Council votes YES for renewable energy

Wednesday, October 29, 2008

The Madison Peak Oil Group asked for a yes vote on an ordinance making wind and solar installations permitted uses in the city of Madison. A media release issued by Satya Rhodes-Conway confirms a yes vote by the Council:

Yesterday, Madison's City Council passed an ordinance amendment, sponsored by Alders Satya Rhodes-Conway, Marsha Rummel and Brian Solomon, that makes solar and wind energy systems "permitted accessory uses" under Madison's Zoning Code. The change will also update City codes to reflect current technology and practices.

"Madison residents are really creative and dedicated when it comes to sustainability and preserving our environment," said Ald. Rhodes-Conway, the lead sponsor of the amendment. "This is a small, but important, change that will make it easier to install renewable energy systems."

Under this ordinance amendment, residents will be able to install solar and wind energy systems on their homes just like they can put in a storage shed or garage.

"Many Madisonians choose to install solar systems to lower their utility bills," said Ald. Rummel. "We want to encourage them to do so."

All solar and wind projects will still need to comply with existing City rules - for example, they will need building and other applicable permits. Projects incorporating solar or wind as one component of the project will still be subject to all the normal reviews.

"This is just one small way for the City to support renewable energy," said Ald. Solomon. "I hope that it will lead to more solar systems in Madison."

The ordinance includes restrictions on the height of wind turbines on
towers: They must be set back from lot lines at least as much as their height or have an easement from the adjoining property.
After the vote, RENEW's Michael Vickerman said:
The City Attorney's office started working on the amendments in May, drafts of which were then reviewed and revised over the summer by a host of city committees (Sustainable Design and Energy, Planning, Urban Design and Landmarks). Over the course of committee review, the definition of wind energy was changed to incorporate the recommended dimensions and setbacks in the Focus on Energy model ordinance for small wind systems. With last night's vote those recommendations became official in the City of Madison. So the passage of this ordinance amendment represents a real step forward for the Focus on Energy renewable energy program.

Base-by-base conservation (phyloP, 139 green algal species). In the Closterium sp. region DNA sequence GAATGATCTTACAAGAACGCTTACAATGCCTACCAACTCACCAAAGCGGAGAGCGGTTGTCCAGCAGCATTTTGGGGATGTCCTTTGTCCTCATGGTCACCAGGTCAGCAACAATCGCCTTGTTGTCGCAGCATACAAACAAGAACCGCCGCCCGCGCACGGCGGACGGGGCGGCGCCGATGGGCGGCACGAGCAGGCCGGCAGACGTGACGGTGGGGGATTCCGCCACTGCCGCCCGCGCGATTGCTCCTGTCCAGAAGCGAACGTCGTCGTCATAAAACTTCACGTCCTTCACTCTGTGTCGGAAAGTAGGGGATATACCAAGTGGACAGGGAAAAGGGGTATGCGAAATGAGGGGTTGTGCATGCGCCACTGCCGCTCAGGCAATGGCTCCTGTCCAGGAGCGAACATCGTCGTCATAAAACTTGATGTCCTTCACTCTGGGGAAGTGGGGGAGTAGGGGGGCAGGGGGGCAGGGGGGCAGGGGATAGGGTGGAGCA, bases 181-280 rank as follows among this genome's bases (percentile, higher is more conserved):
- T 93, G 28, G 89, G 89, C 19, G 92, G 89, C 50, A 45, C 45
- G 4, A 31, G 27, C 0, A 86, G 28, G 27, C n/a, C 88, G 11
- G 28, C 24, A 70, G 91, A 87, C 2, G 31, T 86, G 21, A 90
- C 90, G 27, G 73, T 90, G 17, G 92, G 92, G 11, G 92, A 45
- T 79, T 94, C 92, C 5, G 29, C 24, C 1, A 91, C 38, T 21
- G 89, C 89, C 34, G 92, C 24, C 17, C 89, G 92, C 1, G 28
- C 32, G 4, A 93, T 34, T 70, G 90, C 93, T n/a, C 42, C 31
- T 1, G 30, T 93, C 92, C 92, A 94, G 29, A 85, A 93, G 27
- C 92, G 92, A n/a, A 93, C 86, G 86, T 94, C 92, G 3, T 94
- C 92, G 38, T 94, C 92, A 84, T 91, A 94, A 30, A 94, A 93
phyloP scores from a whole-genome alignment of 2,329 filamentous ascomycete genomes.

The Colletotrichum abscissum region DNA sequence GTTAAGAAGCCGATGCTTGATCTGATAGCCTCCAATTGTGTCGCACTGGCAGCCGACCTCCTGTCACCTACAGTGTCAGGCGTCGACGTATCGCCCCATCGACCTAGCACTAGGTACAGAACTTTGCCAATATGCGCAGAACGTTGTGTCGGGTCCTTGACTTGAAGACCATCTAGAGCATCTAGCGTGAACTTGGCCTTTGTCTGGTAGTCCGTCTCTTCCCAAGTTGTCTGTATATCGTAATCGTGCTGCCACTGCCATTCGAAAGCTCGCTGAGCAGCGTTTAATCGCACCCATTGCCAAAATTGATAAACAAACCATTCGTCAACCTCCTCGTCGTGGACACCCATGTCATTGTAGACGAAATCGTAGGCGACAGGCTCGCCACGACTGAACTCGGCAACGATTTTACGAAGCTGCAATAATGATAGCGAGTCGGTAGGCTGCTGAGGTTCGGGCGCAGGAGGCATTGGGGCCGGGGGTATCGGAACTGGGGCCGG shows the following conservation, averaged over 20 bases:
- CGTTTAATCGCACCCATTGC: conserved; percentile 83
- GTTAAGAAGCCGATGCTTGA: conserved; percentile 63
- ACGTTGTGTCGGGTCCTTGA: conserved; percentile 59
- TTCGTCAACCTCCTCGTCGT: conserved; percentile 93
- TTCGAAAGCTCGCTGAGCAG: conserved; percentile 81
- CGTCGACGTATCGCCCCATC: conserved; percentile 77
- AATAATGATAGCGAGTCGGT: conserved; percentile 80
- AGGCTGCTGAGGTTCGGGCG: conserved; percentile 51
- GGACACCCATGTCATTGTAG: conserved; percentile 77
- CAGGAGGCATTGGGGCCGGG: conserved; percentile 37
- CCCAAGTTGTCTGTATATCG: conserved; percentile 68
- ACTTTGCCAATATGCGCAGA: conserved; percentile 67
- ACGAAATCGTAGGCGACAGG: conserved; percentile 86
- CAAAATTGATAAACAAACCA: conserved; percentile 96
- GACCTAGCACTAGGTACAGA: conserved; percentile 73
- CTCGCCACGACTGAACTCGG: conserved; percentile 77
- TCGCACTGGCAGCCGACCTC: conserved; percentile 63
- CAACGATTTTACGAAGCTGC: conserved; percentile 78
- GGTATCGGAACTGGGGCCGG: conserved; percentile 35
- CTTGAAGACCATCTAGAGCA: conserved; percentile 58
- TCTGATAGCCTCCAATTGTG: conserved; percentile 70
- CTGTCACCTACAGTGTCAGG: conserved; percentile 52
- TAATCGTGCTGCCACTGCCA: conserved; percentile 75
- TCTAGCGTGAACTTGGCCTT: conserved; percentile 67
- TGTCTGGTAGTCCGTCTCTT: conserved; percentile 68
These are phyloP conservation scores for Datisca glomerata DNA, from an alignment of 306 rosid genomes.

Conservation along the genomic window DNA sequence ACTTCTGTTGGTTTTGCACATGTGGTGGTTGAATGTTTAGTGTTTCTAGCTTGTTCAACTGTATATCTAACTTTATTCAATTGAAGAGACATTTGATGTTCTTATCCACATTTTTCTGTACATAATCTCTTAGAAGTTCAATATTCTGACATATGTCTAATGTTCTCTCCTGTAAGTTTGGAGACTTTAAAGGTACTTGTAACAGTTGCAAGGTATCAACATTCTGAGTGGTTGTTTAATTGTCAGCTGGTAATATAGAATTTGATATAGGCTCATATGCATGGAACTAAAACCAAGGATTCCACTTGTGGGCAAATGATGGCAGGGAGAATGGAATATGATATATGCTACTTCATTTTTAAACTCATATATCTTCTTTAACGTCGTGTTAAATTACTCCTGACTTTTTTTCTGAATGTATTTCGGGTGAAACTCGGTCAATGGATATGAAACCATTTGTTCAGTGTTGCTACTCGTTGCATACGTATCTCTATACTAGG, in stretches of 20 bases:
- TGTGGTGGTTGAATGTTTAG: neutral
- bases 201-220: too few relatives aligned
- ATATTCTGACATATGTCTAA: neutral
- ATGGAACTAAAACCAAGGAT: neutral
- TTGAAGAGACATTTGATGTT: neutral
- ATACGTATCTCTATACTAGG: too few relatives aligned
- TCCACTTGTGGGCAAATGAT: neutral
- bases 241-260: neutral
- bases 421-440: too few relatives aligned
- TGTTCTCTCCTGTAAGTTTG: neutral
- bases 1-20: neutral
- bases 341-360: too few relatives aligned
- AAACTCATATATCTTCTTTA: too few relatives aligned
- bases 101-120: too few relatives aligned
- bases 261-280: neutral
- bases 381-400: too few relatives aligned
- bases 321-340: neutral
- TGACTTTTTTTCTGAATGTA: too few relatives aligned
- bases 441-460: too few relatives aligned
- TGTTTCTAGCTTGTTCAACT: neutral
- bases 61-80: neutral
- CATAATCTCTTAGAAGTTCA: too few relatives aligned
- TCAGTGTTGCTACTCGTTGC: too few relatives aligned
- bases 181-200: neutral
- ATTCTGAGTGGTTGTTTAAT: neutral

Cerainly this victory could not have happened but for the strong support of Mayor Cieslewicz. But there were a number of individuals who deserve credit for shaping this zoning amendment, shepherding it through the committee review process, and steering it through the shoals of the City Council, which, as last night's discussion and debate showed, can be treacherous waters. They include Jeanne Hoffman, Kitty Noonan, and Kay Schindel from the City, the sponsors on the City Council (Satya Rhodes-Conway, Marsha Rummel and Brian Solomon), and the Sustainable Design and Energy committee members who showed up last night to speak in support of this initiative (Sherrie Gruder, Pete Taglia and myself). Everyone's contribution counted.